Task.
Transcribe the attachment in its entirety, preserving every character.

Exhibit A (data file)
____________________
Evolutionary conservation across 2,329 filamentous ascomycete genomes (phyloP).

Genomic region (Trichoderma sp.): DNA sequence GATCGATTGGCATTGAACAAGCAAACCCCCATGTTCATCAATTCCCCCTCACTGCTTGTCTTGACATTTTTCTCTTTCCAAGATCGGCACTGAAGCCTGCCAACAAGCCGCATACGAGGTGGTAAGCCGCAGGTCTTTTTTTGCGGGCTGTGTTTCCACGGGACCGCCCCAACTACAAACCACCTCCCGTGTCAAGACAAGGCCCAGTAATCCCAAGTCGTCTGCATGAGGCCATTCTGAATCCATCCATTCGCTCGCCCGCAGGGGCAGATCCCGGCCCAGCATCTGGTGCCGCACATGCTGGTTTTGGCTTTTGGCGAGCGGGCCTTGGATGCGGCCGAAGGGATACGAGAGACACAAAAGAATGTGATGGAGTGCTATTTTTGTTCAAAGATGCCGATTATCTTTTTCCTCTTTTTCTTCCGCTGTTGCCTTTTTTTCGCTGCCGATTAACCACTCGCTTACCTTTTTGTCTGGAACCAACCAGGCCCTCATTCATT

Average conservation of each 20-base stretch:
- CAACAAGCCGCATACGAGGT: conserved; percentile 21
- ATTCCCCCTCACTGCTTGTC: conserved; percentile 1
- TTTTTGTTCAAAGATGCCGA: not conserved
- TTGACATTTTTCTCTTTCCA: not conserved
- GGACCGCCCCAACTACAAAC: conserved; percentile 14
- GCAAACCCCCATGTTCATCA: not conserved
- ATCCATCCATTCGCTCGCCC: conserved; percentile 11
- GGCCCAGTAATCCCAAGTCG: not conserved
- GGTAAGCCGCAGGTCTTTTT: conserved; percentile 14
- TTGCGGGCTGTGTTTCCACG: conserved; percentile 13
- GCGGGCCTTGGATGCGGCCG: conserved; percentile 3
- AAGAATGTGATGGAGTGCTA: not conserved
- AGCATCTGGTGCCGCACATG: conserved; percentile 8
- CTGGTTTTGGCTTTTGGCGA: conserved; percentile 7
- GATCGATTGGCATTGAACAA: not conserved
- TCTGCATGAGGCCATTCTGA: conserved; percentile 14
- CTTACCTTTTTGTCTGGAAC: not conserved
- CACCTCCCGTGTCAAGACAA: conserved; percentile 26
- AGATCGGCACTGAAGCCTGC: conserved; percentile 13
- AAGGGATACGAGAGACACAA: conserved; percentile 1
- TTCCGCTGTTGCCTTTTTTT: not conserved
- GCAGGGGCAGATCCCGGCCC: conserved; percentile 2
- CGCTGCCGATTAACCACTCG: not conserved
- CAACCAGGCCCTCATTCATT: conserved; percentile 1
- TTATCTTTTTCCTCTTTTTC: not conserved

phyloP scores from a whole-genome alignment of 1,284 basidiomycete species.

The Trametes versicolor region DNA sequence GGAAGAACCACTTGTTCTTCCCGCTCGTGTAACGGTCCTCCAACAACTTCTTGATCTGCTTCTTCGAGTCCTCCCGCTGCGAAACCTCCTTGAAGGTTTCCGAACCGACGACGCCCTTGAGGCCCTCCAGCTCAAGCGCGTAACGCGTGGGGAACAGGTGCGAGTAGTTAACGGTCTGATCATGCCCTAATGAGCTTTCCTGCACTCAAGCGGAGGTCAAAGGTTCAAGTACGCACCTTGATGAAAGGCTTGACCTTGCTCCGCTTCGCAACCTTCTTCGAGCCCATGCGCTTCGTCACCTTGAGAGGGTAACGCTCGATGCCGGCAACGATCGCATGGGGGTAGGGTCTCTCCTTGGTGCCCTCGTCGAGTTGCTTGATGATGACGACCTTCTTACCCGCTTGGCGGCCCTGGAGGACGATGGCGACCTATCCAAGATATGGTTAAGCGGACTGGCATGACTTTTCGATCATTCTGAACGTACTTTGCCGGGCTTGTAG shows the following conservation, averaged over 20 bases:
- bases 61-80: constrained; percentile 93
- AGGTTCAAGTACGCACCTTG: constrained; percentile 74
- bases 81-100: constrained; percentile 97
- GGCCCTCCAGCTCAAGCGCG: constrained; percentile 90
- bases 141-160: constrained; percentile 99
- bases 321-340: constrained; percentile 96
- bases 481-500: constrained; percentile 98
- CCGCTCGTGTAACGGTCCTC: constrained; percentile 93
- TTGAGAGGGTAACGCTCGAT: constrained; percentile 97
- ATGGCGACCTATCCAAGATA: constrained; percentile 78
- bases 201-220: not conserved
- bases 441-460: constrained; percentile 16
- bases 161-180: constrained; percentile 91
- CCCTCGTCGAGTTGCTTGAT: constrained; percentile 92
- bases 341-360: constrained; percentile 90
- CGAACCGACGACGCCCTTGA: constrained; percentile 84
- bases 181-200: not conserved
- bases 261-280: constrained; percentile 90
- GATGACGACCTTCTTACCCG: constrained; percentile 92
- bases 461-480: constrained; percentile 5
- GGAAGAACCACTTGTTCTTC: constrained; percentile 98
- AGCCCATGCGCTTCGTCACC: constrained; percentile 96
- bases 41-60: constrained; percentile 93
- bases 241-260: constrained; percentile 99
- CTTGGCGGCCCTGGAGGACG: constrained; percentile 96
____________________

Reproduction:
Evolutionary conservation across 2,329 filamentous ascomycete genomes (phyloP).

Genomic region (Trichoderma sp.): DNA sequence GATCGATTGGCATTGAACAAGCAAACCCCCATGTTCATCAATTCCCCCTCACTGCTTGTCTTGACATTTTTCTCTTTCCAAGATCGGCACTGAAGCCTGCCAACAAGCCGCATACGAGGTGGTAAGCCGCAGGTCTTTTTTTGCGGGCTGTGTTTCCACGGGACCGCCCCAACTACAAACCACCTCCCGTGTCAAGACAAGGCCCAGTAATCCCAAGTCGTCTGCATGAGGCCATTCTGAATCCATCCATTCGCTCGCCCGCAGGGGCAGATCCCGGCCCAGCATCTGGTGCCGCACATGCTGGTTTTGGCTTTTGGCGAGCGGGCCTTGGATGCGGCCGAAGGGATACGAGAGACACAAAAGAATGTGATGGAGTGCTATTTTTGTTCAAAGATGCCGATTATCTTTTTCCTCTTTTTCTTCCGCTGTTGCCTTTTTTTCGCTGCCGATTAACCACTCGCTTACCTTTTTGTCTGGAACCAACCAGGCCCTCATTCATT

Average conservation of each 20-base stretch:
- CAACAAGCCGCATACGAGGT: conserved; percentile 21
- ATTCCCCCTCACTGCTTGTC: conserved; percentile 1
- TTTTTGTTCAAAGATGCCGA: not conserved
- TTGACATTTTTCTCTTTCCA: not conserved
- GGACCGCCCCAACTACAAAC: conserved; percentile 14
- GCAAACCCCCATGTTCATCA: not conserved
- ATCCATCCATTCGCTCGCCC: conserved; percentile 11
- GGCCCAGTAATCCCAAGTCG: not conserved
- GGTAAGCCGCAGGTCTTTTT: conserved; percentile 14
- TTGCGGGCTGTGTTTCCACG: conserved; percentile 13
- GCGGGCCTTGGATGCGGCCG: conserved; percentile 3
- AAGAATGTGATGGAGTGCTA: not conserved
- AGCATCTGGTGCCGCACATG: conserved; percentile 8
- CTGGTTTTGGCTTTTGGCGA: conserved; percentile 7
- GATCGATTGGCATTGAACAA: not conserved
- TCTGCATGAGGCCATTCTGA: conserved; percentile 14
- CTTACCTTTTTGTCTGGAAC: not conserved
- CACCTCCCGTGTCAAGACAA: conserved; percentile 26
- AGATCGGCACTGAAGCCTGC: conserved; percentile 13
- AAGGGATACGAGAGACACAA: conserved; percentile 1
- TTCCGCTGTTGCCTTTTTTT: not conserved
- GCAGGGGCAGATCCCGGCCC: conserved; percentile 2
- CGCTGCCGATTAACCACTCG: not conserved
- CAACCAGGCCCTCATTCATT: conserved; percentile 1
- TTATCTTTTTCCTCTTTTTC: not conserved

phyloP scores from a whole-genome alignment of 1,284 basidiomycete species.

The Trametes versicolor region DNA sequence GGAAGAACCACTTGTTCTTCCCGCTCGTGTAACGGTCCTCCAACAACTTCTTGATCTGCTTCTTCGAGTCCTCCCGCTGCGAAACCTCCTTGAAGGTTTCCGAACCGACGACGCCCTTGAGGCCCTCCAGCTCAAGCGCGTAACGCGTGGGGAACAGGTGCGAGTAGTTAACGGTCTGATCATGCCCTAATGAGCTTTCCTGCACTCAAGCGGAGGTCAAAGGTTCAAGTACGCACCTTGATGAAAGGCTTGACCTTGCTCCGCTTCGCAACCTTCTTCGAGCCCATGCGCTTCGTCACCTTGAGAGGGTAACGCTCGATGCCGGCAACGATCGCATGGGGGTAGGGTCTCTCCTTGGTGCCCTCGTCGAGTTGCTTGATGATGACGACCTTCTTACCCGCTTGGCGGCCCTGGAGGACGATGGCGACCTATCCAAGATATGGTTAAGCGGACTGGCATGACTTTTCGATCATTCTGAACGTACTTTGCCGGGCTTGTAG shows the following conservation, averaged over 20 bases:
- bases 61-80: constrained; percentile 93
- AGGTTCAAGTACGCACCTTG: constrained; percentile 74
- bases 81-100: constrained; percentile 97
- GGCCCTCCAGCTCAAGCGCG: constrained; percentile 90
- bases 141-160: constrained; percentile 99
- bases 321-340: constrained; percentile 96
- bases 481-500: constrained; percentile 98
- CCGCTCGTGTAACGGTCCTC: constrained; percentile 93
- TTGAGAGGGTAACGCTCGAT: constrained; percentile 97
- ATGGCGACCTATCCAAGATA: constrained; percentile 78
- bases 201-220: not conserved
- bases 441-460: constrained; percentile 16
- bases 161-180: constrained; percentile 91
- CCCTCGTCGAGTTGCTTGAT: constrained; percentile 92
- bases 341-360: constrained; percentile 90
- CGAACCGACGACGCCCTTGA: constrained; percentile 84
- bases 181-200: not conserved
- bases 261-280: constrained; percentile 90
- GATGACGACCTTCTTACCCG: constrained; percentile 92
- bases 461-480: constrained; percentile 5
- GGAAGAACCACTTGTTCTTC: constrained; percentile 98
- AGCCCATGCGCTTCGTCACC: constrained; percentile 96
- bases 41-60: constrained; percentile 93
- bases 241-260: constrained; percentile 99
- CTTGGCGGCCCTGGAGGACG: constrained; percentile 96